I don’t know what it is, but whenever I think of pao de queijo, I think of my mother. In that she is the first generation on her mother’s side born outside of Brazil, she made a big deal about passing on the culture and heritage of our ancestors down to my sister and I. For the two of us, culture always related to the kitchen in some way, shape or form, and the true “mother” of heritage came in the Brazilian feast, feijoada completa. A celebration through and through, feijoada completa meant cherished guests and many, many plates and platters on the table, all marks of a few days of cooking in order to stage all of the dishes. It was some kind of special, and the meal kicked off with a special treat – pao de queijo. Translated into English, it literally means “cheese bread,” but make no mistake – these babies are so much more. Made of tapioca flour and crumbly, salty cheese, they more closely resemble cheese puffs than actual bread. Eaten fresh from the oven, we noshed happily while waiting for the rest of the feast to come together (usually waiting for the white rice to finish cooking or for dad to put the final touches on the greens).
Interestingly enough, my mom’s a french professor, and over the years my sister and I have become mini-francophiles by association. My sister even downplays the influences from over the years, cracking jokes in a perfect French accent. Petite Beurre cookies and homemade madeleines were just as much a part of our kitchen as Brazilian specialties. In a complete and total cultural blend, our beloved pao de queijo held many of the same characteristics as the classic French cheese puffs, gougère. The little treats, made of gruyere or comte cheese, were savory, chewy and airy just like their Brazilian cousins. An apropos association, if I do say so myself.
Because pao de queijo are traditionally made with a cooked dough called a pâté choux, the old school recipe can be a bit daunting. In fact, we often purchased the frozen variety from specialty markets for quick snacking. But when my mom turned me on to a blender version, I tried it out with great success and haven’t looked back since. In fact, the hardest part of the recipe is tracking down the tapioca flour, which is barely a challenge in that not only Whole Foods, but most regular grocery stores carry the stuff under the Bob’s Red Mill brand. I’ve had the most success with making the batter and baking these guys pretty much right when I have the craving to snack away. I’ve also had excellent success with a 24 mini-cup muffin tin – it allows a mess of pao de queijo to be baked all at once for aggressive snacking. And, as you know, aggressive snacking is what we were all born to do.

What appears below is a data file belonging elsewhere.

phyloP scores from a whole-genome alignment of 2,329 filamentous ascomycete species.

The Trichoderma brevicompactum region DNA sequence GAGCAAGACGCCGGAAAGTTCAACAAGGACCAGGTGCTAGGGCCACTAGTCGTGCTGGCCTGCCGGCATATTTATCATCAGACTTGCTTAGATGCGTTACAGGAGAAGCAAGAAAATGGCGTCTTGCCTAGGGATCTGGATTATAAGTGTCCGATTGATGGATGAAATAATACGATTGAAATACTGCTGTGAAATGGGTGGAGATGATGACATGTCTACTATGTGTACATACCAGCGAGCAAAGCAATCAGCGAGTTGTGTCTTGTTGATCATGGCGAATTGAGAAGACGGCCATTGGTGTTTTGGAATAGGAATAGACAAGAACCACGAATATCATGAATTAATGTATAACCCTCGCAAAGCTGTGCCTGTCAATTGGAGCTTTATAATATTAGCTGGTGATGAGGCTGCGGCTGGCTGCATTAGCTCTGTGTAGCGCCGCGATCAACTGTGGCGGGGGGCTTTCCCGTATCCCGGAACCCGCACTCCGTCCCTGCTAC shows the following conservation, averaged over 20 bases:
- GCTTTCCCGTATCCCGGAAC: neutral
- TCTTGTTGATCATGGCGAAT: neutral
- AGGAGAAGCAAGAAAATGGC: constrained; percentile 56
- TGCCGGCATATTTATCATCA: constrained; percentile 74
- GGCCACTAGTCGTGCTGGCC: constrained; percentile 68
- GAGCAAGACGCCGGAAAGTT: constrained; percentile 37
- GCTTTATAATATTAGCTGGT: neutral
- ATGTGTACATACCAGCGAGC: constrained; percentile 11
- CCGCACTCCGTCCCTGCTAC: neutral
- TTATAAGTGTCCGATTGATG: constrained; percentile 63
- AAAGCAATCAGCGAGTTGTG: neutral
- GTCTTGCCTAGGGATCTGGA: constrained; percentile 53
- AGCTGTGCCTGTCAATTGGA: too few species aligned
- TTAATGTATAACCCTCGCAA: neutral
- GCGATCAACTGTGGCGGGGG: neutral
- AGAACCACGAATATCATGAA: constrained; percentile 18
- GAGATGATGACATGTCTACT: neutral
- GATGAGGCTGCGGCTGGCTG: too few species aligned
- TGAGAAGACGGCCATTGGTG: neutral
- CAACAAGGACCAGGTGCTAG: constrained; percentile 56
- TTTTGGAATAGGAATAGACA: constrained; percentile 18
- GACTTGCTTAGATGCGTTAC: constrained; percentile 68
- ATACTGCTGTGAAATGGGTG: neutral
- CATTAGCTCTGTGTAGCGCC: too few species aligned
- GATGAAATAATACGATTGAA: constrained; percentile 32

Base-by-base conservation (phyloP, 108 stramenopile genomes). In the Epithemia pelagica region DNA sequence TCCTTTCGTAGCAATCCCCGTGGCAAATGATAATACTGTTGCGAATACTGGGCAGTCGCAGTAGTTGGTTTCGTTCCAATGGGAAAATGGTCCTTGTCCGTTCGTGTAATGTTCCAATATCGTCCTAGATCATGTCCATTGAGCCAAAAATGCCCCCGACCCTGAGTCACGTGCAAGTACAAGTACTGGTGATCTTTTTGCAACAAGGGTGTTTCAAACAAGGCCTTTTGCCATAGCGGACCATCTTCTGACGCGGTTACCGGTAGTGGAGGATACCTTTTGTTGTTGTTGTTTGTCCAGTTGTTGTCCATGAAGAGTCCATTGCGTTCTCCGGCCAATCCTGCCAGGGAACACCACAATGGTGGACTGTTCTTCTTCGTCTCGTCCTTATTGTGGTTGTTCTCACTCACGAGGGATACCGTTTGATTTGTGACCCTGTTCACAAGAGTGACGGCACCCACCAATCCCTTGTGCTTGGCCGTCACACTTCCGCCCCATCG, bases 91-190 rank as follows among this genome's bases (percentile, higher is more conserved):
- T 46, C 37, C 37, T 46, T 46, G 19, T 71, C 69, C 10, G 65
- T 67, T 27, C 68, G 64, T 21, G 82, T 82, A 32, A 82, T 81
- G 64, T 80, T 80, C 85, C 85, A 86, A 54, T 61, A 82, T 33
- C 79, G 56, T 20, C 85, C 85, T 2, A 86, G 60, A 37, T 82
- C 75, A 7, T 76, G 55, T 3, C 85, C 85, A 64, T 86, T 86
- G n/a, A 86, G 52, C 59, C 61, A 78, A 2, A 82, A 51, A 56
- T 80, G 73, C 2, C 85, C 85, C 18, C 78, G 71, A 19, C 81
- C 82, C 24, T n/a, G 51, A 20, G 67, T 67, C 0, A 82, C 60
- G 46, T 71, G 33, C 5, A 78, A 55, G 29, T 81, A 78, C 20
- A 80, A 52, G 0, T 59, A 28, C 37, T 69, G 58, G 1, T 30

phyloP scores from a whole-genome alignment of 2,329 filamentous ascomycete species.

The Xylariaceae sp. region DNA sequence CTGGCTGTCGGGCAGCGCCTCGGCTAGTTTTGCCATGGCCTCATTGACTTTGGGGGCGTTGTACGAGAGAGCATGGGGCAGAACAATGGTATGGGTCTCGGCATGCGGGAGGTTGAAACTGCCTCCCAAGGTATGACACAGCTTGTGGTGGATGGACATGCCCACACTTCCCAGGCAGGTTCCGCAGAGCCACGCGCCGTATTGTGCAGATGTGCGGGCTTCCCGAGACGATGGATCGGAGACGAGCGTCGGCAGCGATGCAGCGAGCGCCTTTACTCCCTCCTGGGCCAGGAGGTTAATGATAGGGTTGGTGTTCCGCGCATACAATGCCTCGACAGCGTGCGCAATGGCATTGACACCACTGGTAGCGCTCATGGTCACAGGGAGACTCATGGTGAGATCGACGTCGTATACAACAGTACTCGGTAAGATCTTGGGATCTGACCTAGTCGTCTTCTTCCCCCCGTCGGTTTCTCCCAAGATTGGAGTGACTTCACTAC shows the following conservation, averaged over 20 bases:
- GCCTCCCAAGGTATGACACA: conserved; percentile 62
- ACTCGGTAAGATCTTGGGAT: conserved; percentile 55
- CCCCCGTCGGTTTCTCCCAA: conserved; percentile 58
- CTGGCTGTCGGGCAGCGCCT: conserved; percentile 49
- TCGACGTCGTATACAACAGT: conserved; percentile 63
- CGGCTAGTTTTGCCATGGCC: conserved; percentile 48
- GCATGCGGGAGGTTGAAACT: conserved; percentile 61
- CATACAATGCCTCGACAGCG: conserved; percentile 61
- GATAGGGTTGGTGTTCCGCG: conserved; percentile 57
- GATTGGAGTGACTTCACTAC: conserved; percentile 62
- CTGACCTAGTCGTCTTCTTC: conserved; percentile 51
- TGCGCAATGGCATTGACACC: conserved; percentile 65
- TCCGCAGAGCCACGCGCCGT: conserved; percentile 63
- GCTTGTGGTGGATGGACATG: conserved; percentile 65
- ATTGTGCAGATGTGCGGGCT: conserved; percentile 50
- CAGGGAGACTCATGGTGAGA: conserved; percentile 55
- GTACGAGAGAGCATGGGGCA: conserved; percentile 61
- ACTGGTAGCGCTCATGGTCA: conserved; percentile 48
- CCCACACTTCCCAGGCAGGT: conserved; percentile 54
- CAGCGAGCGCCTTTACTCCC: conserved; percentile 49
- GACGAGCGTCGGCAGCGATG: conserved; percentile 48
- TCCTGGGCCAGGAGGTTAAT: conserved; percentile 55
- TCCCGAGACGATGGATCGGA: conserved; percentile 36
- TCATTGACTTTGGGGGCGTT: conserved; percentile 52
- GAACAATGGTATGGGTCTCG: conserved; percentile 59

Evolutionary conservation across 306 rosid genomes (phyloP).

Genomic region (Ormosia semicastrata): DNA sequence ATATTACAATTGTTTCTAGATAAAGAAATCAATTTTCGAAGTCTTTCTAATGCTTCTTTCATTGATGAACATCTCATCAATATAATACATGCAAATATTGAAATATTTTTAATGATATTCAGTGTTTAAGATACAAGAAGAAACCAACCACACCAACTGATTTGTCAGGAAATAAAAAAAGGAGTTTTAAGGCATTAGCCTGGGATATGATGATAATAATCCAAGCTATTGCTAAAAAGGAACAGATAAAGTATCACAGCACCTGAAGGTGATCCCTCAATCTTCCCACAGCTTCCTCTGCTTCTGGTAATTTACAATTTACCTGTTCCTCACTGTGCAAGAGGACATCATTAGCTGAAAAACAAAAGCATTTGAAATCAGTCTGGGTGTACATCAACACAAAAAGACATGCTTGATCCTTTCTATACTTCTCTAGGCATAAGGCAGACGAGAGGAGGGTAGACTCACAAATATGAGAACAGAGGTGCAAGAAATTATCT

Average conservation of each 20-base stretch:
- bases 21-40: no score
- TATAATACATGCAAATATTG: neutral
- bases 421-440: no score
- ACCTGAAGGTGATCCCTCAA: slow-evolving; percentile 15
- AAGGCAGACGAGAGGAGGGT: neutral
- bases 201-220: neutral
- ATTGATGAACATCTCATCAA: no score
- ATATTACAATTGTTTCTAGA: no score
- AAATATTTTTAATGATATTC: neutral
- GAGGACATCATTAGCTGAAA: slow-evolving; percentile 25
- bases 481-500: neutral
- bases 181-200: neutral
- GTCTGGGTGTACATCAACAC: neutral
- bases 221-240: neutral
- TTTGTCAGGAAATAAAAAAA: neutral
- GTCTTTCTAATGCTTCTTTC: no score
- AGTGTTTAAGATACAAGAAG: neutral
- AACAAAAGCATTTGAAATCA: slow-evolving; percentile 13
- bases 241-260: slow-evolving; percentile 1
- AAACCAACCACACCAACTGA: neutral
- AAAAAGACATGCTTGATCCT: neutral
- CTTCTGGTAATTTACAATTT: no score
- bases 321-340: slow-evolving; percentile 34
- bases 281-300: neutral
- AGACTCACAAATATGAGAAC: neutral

Pao de Queijo (Brazilian Cheese Puffs)
1 1/3 c. of tapioca flour
2/3 c. of whole milk
1/3 c. of olive oil
6 oz. of queso fresco, crumbled
1 tsp. of salt
1/8 tsp. of white pepper
Preheat the oven to 400°. In a blender, add the egg, milk, olive oil, salt, queso fresco and white pepper. Put the tapioca flour on top and blend on low until mostly mixed. Scrape down the flour on the sides of the blender and blitz again on low. Pour batter into greased muffin tin and bake for 20 minutes or until puffy and golden. Serve immediately.